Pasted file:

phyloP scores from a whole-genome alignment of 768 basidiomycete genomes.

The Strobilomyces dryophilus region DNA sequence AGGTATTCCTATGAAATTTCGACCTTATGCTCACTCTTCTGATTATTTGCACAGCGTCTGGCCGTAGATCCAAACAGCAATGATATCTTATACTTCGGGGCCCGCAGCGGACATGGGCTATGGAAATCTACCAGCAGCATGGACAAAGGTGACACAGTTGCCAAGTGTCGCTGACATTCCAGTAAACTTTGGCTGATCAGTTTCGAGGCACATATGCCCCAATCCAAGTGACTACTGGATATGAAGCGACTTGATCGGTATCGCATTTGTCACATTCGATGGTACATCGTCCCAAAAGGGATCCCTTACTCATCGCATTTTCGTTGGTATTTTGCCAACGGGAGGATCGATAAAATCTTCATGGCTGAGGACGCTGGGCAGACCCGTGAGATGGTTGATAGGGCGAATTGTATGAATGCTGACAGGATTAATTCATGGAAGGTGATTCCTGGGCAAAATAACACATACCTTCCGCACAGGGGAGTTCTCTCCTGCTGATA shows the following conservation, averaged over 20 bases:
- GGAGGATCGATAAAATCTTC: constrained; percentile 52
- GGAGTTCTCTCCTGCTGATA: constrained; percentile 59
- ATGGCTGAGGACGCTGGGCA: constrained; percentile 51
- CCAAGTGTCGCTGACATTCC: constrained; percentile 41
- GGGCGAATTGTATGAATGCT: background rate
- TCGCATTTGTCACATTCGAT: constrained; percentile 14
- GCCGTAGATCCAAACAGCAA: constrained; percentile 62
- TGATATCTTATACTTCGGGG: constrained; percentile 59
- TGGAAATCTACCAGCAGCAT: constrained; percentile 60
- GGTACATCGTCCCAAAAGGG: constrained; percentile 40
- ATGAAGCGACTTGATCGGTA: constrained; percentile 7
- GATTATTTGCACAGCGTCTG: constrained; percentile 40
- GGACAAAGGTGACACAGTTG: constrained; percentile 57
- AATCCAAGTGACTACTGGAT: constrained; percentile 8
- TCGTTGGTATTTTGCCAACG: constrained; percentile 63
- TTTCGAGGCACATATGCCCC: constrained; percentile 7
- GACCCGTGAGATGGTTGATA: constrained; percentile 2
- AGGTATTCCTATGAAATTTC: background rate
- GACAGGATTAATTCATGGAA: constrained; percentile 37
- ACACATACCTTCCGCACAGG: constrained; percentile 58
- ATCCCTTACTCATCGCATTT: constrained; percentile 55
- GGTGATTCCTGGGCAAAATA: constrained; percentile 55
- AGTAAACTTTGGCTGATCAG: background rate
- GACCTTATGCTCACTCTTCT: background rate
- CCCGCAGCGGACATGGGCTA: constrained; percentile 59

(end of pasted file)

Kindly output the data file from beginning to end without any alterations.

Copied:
phyloP scores from a whole-genome alignment of 768 basidiomycete genomes.

The Strobilomyces dryophilus region DNA sequence AGGTATTCCTATGAAATTTCGACCTTATGCTCACTCTTCTGATTATTTGCACAGCGTCTGGCCGTAGATCCAAACAGCAATGATATCTTATACTTCGGGGCCCGCAGCGGACATGGGCTATGGAAATCTACCAGCAGCATGGACAAAGGTGACACAGTTGCCAAGTGTCGCTGACATTCCAGTAAACTTTGGCTGATCAGTTTCGAGGCACATATGCCCCAATCCAAGTGACTACTGGATATGAAGCGACTTGATCGGTATCGCATTTGTCACATTCGATGGTACATCGTCCCAAAAGGGATCCCTTACTCATCGCATTTTCGTTGGTATTTTGCCAACGGGAGGATCGATAAAATCTTCATGGCTGAGGACGCTGGGCAGACCCGTGAGATGGTTGATAGGGCGAATTGTATGAATGCTGACAGGATTAATTCATGGAAGGTGATTCCTGGGCAAAATAACACATACCTTCCGCACAGGGGAGTTCTCTCCTGCTGATA shows the following conservation, averaged over 20 bases:
- GGAGGATCGATAAAATCTTC: constrained; percentile 52
- GGAGTTCTCTCCTGCTGATA: constrained; percentile 59
- ATGGCTGAGGACGCTGGGCA: constrained; percentile 51
- CCAAGTGTCGCTGACATTCC: constrained; percentile 41
- GGGCGAATTGTATGAATGCT: background rate
- TCGCATTTGTCACATTCGAT: constrained; percentile 14
- GCCGTAGATCCAAACAGCAA: constrained; percentile 62
- TGATATCTTATACTTCGGGG: constrained; percentile 59
- TGGAAATCTACCAGCAGCAT: constrained; percentile 60
- GGTACATCGTCCCAAAAGGG: constrained; percentile 40
- ATGAAGCGACTTGATCGGTA: constrained; percentile 7
- GATTATTTGCACAGCGTCTG: constrained; percentile 40
- GGACAAAGGTGACACAGTTG: constrained; percentile 57
- AATCCAAGTGACTACTGGAT: constrained; percentile 8
- TCGTTGGTATTTTGCCAACG: constrained; percentile 63
- TTTCGAGGCACATATGCCCC: constrained; percentile 7
- GACCCGTGAGATGGTTGATA: constrained; percentile 2
- AGGTATTCCTATGAAATTTC: background rate
- GACAGGATTAATTCATGGAA: constrained; percentile 37
- ACACATACCTTCCGCACAGG: constrained; percentile 58
- ATCCCTTACTCATCGCATTT: constrained; percentile 55
- GGTGATTCCTGGGCAAAATA: constrained; percentile 55
- AGTAAACTTTGGCTGATCAG: background rate
- GACCTTATGCTCACTCTTCT: background rate
- CCCGCAGCGGACATGGGCTA: constrained; percentile 59